63. Article 2 of the directive, read in conjunction with, for example, Article 4, imposes on Member States precise obligations to be implemented within the prescribed timescales in order to prevent deterioration of the status of all bodies of surface water and groundwater. The same applies to a number of other terms defined in Article 2, read in conjunction with, inter alia, Articles 5, 6 and 8, of the directive.
64. The incompatibility of national legislation with Community provisions, even provisions which are directly applicable, can be finally remedied only by means of national provisions of a binding nature (see, to that effect, Case C-334/94 Commission v France  ECR I-1307, paragraph 30, and Case C-197/96 Commission v France  ECR I‑1489, paragraph 14).
65. It must be held that, by excluding from the Law of 1993 the definitions of the terms in Article 2 of the directive and the timescales within which the standards of water quality are to be met, as set out in Articles 4 to 6 and 8 of the directive, the obligations under Article 2, read in conjunction with the latter provisions, have not been implemented with the binding force required. The Commission’s argument based on infringement of Article 2 of the directive must therefore be held to be well founded.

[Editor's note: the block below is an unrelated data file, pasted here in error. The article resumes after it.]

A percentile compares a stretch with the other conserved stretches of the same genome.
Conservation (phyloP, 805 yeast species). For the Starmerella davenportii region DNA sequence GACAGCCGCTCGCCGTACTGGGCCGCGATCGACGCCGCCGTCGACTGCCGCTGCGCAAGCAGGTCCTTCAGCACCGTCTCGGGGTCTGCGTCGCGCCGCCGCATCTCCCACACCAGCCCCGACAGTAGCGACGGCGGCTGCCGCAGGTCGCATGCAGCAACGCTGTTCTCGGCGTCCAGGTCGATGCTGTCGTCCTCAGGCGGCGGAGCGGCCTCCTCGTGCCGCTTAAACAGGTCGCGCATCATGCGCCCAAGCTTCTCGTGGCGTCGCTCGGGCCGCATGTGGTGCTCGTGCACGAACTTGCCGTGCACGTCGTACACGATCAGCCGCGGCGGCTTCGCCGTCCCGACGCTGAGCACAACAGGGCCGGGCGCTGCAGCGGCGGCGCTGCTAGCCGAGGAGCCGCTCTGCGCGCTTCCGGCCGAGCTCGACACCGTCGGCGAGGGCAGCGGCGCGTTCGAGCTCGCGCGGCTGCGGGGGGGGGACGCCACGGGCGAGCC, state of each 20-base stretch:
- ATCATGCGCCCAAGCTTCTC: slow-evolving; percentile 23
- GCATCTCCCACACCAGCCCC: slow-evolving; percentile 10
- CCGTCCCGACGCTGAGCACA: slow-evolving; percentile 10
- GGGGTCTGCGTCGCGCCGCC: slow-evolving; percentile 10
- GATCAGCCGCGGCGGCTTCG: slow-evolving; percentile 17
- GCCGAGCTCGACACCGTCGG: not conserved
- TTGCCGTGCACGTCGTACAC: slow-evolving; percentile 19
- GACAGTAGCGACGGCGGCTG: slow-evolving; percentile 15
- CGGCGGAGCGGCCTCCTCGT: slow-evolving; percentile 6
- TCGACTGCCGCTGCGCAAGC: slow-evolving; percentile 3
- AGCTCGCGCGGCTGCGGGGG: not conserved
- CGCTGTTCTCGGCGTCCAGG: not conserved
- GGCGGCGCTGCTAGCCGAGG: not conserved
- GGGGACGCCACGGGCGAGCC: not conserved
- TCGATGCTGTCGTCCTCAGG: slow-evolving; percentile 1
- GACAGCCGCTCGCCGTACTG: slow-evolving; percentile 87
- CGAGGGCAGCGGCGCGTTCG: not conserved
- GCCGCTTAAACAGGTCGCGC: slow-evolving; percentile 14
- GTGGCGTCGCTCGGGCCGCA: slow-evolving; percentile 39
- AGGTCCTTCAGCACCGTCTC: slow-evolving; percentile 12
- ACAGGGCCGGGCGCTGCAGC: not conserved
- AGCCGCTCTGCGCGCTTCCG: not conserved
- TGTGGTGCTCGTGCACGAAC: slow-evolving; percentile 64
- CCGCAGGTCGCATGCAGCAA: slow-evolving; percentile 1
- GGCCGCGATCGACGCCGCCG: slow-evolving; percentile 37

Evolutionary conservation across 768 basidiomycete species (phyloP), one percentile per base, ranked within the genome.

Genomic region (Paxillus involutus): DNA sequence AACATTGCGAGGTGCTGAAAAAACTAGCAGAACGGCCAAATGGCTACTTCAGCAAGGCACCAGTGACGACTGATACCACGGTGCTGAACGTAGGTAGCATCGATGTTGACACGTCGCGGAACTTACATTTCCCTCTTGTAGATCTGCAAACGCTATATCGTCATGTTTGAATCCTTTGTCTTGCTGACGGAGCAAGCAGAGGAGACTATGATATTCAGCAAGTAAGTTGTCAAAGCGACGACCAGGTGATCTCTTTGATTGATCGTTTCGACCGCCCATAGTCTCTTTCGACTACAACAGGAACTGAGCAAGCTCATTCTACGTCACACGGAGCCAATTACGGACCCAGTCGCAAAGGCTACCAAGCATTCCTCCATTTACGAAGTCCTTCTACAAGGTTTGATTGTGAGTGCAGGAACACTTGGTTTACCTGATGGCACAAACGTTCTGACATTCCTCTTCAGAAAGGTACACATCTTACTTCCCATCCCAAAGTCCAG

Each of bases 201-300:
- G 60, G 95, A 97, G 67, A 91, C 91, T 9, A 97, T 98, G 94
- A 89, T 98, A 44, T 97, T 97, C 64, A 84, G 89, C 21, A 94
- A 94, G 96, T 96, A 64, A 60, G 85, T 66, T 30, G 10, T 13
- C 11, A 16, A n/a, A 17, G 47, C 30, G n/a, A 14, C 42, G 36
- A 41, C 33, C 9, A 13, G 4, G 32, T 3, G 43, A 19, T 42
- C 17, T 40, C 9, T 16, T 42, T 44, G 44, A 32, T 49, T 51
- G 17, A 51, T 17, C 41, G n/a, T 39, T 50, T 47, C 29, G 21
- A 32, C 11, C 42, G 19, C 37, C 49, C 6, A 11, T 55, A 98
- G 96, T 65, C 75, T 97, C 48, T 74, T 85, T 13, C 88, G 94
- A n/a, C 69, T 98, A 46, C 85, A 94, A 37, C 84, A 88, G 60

66. As regards, in the second place, Article 3(4) of the directive, the Commission considers that there is no provision of the Law of 1993 which correctly implements that provision.
67. Under Article 3(4) of the directive, Member States are to ensure that the requirements of the directive for the achievement of the environmental objectives established under Article 4 of the directive, and in particular all programmes of measures, are coordinated for the whole of a river basin district. However, it is clear from the wording of Article 3(4) of the directive that the obligations under it differ according to whether the river basin district in question is national or international within the meaning of the directive. For international river basin districts, the Member States concerned are to ensure such coordination together and may, for that purpose, use existing structures stemming from international agreements.